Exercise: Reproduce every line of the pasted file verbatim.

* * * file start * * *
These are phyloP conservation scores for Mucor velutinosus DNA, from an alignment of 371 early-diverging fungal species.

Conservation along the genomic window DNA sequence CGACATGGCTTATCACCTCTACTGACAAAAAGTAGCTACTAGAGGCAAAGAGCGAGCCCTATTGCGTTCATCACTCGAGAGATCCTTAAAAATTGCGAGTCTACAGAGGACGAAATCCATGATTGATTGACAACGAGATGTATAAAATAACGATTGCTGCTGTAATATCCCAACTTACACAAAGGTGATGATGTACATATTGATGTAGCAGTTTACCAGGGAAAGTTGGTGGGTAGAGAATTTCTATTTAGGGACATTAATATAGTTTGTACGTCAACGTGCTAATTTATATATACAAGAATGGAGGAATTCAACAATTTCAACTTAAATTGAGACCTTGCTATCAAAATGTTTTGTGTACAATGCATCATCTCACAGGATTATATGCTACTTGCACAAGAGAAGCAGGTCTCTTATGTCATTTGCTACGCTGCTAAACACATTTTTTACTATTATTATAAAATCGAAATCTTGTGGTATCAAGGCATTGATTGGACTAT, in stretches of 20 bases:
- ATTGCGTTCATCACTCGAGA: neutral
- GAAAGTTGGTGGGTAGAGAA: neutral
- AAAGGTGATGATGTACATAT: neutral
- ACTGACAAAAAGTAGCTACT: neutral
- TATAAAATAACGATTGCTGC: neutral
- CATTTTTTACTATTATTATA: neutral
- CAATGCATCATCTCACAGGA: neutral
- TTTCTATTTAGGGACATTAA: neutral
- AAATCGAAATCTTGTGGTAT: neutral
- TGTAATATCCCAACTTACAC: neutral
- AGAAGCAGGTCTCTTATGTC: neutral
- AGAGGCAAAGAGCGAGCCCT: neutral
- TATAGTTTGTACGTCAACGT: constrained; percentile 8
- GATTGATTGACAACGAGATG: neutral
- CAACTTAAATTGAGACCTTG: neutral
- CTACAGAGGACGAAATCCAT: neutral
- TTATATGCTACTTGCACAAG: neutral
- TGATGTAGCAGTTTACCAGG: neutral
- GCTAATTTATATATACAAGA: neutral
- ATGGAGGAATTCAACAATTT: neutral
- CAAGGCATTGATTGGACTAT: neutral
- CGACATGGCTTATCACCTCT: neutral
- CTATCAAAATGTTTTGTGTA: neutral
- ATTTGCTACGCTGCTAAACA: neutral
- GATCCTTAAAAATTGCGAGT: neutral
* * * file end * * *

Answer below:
These are phyloP conservation scores for Mucor velutinosus DNA, from an alignment of 371 early-diverging fungal species.

Conservation along the genomic window DNA sequence CGACATGGCTTATCACCTCTACTGACAAAAAGTAGCTACTAGAGGCAAAGAGCGAGCCCTATTGCGTTCATCACTCGAGAGATCCTTAAAAATTGCGAGTCTACAGAGGACGAAATCCATGATTGATTGACAACGAGATGTATAAAATAACGATTGCTGCTGTAATATCCCAACTTACACAAAGGTGATGATGTACATATTGATGTAGCAGTTTACCAGGGAAAGTTGGTGGGTAGAGAATTTCTATTTAGGGACATTAATATAGTTTGTACGTCAACGTGCTAATTTATATATACAAGAATGGAGGAATTCAACAATTTCAACTTAAATTGAGACCTTGCTATCAAAATGTTTTGTGTACAATGCATCATCTCACAGGATTATATGCTACTTGCACAAGAGAAGCAGGTCTCTTATGTCATTTGCTACGCTGCTAAACACATTTTTTACTATTATTATAAAATCGAAATCTTGTGGTATCAAGGCATTGATTGGACTAT, in stretches of 20 bases:
- ATTGCGTTCATCACTCGAGA: neutral
- GAAAGTTGGTGGGTAGAGAA: neutral
- AAAGGTGATGATGTACATAT: neutral
- ACTGACAAAAAGTAGCTACT: neutral
- TATAAAATAACGATTGCTGC: neutral
- CATTTTTTACTATTATTATA: neutral
- CAATGCATCATCTCACAGGA: neutral
- TTTCTATTTAGGGACATTAA: neutral
- AAATCGAAATCTTGTGGTAT: neutral
- TGTAATATCCCAACTTACAC: neutral
- AGAAGCAGGTCTCTTATGTC: neutral
- AGAGGCAAAGAGCGAGCCCT: neutral
- TATAGTTTGTACGTCAACGT: constrained; percentile 8
- GATTGATTGACAACGAGATG: neutral
- CAACTTAAATTGAGACCTTG: neutral
- CTACAGAGGACGAAATCCAT: neutral
- TTATATGCTACTTGCACAAG: neutral
- TGATGTAGCAGTTTACCAGG: neutral
- GCTAATTTATATATACAAGA: neutral
- ATGGAGGAATTCAACAATTT: neutral
- CAAGGCATTGATTGGACTAT: neutral
- CGACATGGCTTATCACCTCT: neutral
- CTATCAAAATGTTTTGTGTA: neutral
- ATTTGCTACGCTGCTAAACA: neutral
- GATCCTTAAAAATTGCGAGT: neutral